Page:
Home arrow Ruby-on-Rails arrow Page 2 - Writing an Action Pack Controller
RUBY-ON-RAILS

Writing an Action Pack Controller


In this fourth part of a series on the Action Pack library for Rails focusing on the view and the controller, we'll start writing some real code for an Action Pack controller. This article is excerpted from chapter six of the book Beginning Rails: From Novice to Professional, written by Jeffery Allan Hardy, Cloves Carneiro Jr. and Hampton Catlin (Apress; ISBN: 1590596862).

Author Info:
By: Apress Publishing
Rating: 5 stars5 stars5 stars5 stars5 stars / 3
March 01, 2011
TABLE OF CONTENTS:
  1. · Writing an Action Pack Controller
  2. · Named Routes

print this article
SEARCH DEVARTICLES

Writing an Action Pack Controller - Named Routes
(Page 2 of 2 )

One of the coolest things about routing in Rails is a feature known as named routes. You can assign a name to a given route to make referring to it in code easier. Instead of defining a route withmap.connect, you replace theconnectpart with the name you want to give to the route.

For example, let’s take thealbums route we defined in the previous section and turn it into a named route.

map.albums '/albums/list', :controller => 'albums', :action => 'list'

With this definition in place, Rails will create methods that allow us to reference this particular route using its name:albums_urlandalbums_path. The*_urlvariant returns a full URL including the protocol and hostname (http://example.com/albums/list), whereas the*_pathvariant returns just the path (/albums/list).

We’ll cover redirection methods and hyperlink generation helpers later in this chapter, but we’ll point out now that you can use them with named routes:

link_to "Albums", albums_url #=> <a href="/albums/list">Albums</a>

This is more succinct than the alternative, which would involve specifying the parameters to identify the controller and action manually:

link_to "Albums", :controller => 'albums', :action => 'list'
  #=> <a href="/albums/list">Albums</a>

As you can see, the result is identical. However, the named route is shorter, DRYer, and impervious to changes made at the routing level. So, if you were to change the controller name fromalbumstorecords, you wouldn’t need to update your links that use the named route; for the unnamed version, you would.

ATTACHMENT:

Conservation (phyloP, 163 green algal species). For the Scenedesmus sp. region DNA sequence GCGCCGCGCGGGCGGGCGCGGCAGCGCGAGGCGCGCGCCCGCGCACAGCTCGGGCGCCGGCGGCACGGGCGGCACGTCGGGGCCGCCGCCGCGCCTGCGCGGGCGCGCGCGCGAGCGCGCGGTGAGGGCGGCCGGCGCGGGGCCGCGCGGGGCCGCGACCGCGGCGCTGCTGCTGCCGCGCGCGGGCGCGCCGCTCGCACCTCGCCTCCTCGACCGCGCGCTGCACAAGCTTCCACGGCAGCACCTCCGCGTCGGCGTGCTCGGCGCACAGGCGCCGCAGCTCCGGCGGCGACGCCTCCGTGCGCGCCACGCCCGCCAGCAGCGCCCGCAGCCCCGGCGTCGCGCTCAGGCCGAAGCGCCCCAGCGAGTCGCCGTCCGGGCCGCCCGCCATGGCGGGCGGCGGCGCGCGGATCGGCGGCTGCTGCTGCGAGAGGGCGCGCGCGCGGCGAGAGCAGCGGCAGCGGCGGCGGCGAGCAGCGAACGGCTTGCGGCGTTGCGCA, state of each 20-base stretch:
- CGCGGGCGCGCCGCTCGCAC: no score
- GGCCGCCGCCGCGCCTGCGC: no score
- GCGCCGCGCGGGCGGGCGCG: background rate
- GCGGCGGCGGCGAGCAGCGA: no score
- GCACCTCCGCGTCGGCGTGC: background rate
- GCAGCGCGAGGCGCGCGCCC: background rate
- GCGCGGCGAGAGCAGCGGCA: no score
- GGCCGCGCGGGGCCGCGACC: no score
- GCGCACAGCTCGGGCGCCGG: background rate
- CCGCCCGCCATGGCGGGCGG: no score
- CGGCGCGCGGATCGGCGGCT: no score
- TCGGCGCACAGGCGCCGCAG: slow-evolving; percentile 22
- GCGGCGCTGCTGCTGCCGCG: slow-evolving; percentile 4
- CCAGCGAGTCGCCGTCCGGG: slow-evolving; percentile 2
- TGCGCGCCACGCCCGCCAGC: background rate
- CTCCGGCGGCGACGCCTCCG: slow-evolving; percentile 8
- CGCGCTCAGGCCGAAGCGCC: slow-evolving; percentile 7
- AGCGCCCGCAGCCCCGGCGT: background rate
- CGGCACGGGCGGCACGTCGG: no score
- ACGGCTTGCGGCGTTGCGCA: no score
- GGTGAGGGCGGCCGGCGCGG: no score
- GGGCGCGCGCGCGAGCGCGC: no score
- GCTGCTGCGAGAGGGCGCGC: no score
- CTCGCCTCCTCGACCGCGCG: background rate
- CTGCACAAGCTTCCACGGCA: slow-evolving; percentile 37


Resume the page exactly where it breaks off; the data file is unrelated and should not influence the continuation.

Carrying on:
DISCLAIMER: The content provided in this article is not warranted or guaranteed by Developer Shed, Inc. The content provided is intended for entertainment and/or educational purposes in order to introduce to the reader key ideas, concepts, and/or product reviews. As such it is incumbent upon the reader to employ real-world tactics for security and implementation of best practices. We are not liable for any negative consequences that may result from implementing any information covered in our articles or tutorials. If this is a hardware review, it is not recommended to open and/or modify your hardware.

blog comments powered by Disqus
RUBY-ON-RAILS ARTICLES

- Ruby-on-Rails Faces Second Security Flaw in ...
- Ruby 2.0 Prepped for February 2013 Release
- Why LinkedIn Switched from Ruby on Rails
- Adding Style with Action Pack
- Handling HTML in Templates with Action Pack
- Filters, Controllers and Helpers in Action P...
- Action Pack and Controller Filters
- Action Pack Categories and Events
- Logging Out, Events and Templates with Actio...
- Action Pack Sessions and Architecture
- More on Action Pack Partial Templates
- Action Pack Partial Templates
- Displaying Error Messages with the Action Pa...
- Action Pack Request Parameters
- Creating an Action Pack Registration Form

Watch our Tech Videos 
Dev Articles Forums 
 RSS  Articles
 RSS  Forums
 RSS  All Feeds
Write For Us 
Weekly Newsletter
 
Developer Updates  
Free Website Content 
Contact Us 
Site Map 
Privacy Policy 
Support 

Developer Shed Affiliates

 




© 2003-2017 by Developer Shed. All rights reserved. DS Cluster - Follow our Sitemap
Popular Web Development Topics
All Web Development Tutorials